ARTHUR: [To DENNIS] Be quiet!
DENNIS: Well you can’t expect to wield supreme executive power just ’cause some watery tart threw a sword at you!
ARTHUR: Shut up!
DENNIS: I mean, if I went around sayin’ I was an emperor [ARTHUR comes down to him] just because some moistened bint had lobbed a scimitar at me, they’d put me away!
[WOMAN wanders away as ARTHUR picks up DENNIS bodily]
ARTHUR: [Shaking DENNIS vigorously] Shut up! Will you shut  up!
DENNIS: Ah, now we see the violence inherent in the system.
ARTHUR: Shut up!
DENNIS: [To everyone within earshot] Oh! Come and see the violence inherent in the system! Help! Help! I’m being repressed!
[Enter other serfs.]
ARTHUR: Bloody peasant!
[ARTHUR stomps back toward PATSY.]
DENNIS: [To self] Oh, what a giveaway. [to other serfs] Did you here that? Did you here that, eh? That’s what I’m on about. Did you see him repressing me? You saw it didn’t you?

Anonymous COward
Sunday, September 21, 2003

Anonymous COward

Dude, was that long post necessary.  Just correct what was wrong.  No need to go over board...

Sunday, September 21, 2003

Was your post asking if it was neccesary neccesary ? He posted it, so one might presume he decided to post it, I doubt he thought it was neccesary in any functional sense.

I enjoyed it, and anyway, who made you post police ? some bint in a lake no doubt.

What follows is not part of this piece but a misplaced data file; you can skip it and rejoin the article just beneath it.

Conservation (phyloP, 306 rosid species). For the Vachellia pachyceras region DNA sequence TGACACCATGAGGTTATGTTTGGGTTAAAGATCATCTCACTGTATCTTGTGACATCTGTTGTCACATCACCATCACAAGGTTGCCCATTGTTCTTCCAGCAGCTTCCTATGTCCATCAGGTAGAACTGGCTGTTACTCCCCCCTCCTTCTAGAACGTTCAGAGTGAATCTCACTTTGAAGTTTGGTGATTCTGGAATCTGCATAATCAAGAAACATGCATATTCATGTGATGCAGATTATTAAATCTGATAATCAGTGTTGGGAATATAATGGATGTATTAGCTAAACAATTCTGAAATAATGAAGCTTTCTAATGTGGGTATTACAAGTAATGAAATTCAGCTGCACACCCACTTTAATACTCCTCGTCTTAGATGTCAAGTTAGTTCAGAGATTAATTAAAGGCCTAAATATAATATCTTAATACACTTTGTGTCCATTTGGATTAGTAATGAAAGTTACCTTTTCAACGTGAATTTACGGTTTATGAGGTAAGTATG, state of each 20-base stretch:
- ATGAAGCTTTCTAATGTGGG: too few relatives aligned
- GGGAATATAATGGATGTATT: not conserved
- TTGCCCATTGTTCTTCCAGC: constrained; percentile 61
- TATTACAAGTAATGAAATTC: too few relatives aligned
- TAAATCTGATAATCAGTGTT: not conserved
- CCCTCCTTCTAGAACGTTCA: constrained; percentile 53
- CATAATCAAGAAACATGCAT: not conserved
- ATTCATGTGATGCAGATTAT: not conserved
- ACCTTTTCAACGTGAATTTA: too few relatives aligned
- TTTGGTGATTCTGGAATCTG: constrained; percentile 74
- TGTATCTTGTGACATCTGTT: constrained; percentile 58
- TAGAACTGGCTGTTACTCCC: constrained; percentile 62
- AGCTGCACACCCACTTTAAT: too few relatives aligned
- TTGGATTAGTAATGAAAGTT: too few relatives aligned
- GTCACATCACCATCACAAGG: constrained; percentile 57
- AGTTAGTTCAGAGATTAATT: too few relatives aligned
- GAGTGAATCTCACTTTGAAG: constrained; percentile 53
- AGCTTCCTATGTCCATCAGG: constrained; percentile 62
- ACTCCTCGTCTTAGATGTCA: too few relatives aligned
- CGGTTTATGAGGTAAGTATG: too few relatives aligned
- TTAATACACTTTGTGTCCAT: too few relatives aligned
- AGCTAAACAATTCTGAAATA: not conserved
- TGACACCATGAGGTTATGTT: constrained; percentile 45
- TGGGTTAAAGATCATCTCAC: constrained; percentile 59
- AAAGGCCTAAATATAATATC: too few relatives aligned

Monday, September 22, 2003

Im not convinced that your post questioning the necessity of the previous post regarding the necessity of the first post was entirely necessary either.
Clearly the second poster had decided to post (his pointless and entirely unnecessary post) questioning the necessity of the long post that brought this trend of unnecessary posting to all of our attention. 
No matter how pointless and idiotic you or I might regard the second post regarding the first post (the post that was originally questioned by the first questioning poster) the poster himself (or herself) obviously believed that his (or her) post questioning the necessity of the first post was necessary in itself.  Therefore your argument that his post was an unnecessary post is clearly unnecessary by its own arguments.
Frankly I believe that this dangerous trend of unnecessary posting needs to be brought to a halt before serious social damage occurs.

----i feel fine----

Monday, September 22, 2003

I didn't think we had a post police. I thought we were an autonomous collective.

Monday, September 22, 2003

Who Killed Apple Computer?

Apple, by standing against their partners and developers, in a market where Microsoft tried everything to win the heart of programmers.

side view
Monday, September 22, 2003

"I thought we were an autonomous collective"
If this is true then aren't all post equally valid and acceptable, posts that question the necessity of other posts and posts that question the necessity of questioning other posts?

Monday, September 22, 2003